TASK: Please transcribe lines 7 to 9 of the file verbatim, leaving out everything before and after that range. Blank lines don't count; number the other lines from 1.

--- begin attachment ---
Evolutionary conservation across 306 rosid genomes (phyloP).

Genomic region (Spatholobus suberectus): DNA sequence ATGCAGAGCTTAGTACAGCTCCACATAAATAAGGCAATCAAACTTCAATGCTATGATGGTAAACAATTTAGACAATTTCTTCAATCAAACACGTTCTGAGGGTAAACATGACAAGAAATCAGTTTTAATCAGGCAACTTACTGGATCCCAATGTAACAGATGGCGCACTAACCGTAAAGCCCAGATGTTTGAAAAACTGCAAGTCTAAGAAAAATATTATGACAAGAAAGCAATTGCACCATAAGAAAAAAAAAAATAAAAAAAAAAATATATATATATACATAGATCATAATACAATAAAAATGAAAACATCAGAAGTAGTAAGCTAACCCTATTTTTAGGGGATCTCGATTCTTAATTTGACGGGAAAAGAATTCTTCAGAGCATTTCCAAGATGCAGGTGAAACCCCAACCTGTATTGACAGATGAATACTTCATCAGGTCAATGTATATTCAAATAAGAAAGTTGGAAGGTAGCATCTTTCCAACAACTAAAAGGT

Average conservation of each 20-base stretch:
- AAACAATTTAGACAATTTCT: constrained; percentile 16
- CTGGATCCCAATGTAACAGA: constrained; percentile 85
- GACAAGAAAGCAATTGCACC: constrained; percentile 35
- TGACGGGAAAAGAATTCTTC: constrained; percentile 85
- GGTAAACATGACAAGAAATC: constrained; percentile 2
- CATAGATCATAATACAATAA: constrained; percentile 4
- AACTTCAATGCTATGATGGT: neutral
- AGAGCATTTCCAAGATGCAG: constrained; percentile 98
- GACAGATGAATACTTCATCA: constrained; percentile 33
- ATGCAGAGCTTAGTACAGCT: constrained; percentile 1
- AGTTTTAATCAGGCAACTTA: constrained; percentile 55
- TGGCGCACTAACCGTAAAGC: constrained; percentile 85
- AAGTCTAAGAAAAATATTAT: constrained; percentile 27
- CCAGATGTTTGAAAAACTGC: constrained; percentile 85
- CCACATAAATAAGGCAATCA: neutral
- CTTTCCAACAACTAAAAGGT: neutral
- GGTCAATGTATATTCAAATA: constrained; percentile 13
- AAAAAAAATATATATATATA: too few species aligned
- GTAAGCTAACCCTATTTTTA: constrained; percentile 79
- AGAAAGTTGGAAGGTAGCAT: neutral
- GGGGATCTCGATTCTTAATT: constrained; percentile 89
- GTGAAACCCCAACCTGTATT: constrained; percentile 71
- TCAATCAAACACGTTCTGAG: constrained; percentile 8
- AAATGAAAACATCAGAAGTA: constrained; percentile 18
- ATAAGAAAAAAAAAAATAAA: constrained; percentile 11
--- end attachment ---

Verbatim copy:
- TGACGGGAAAAGAATTCTTC: constrained; percentile 85
- GGTAAACATGACAAGAAATC: constrained; percentile 2
- CATAGATCATAATACAATAA: constrained; percentile 4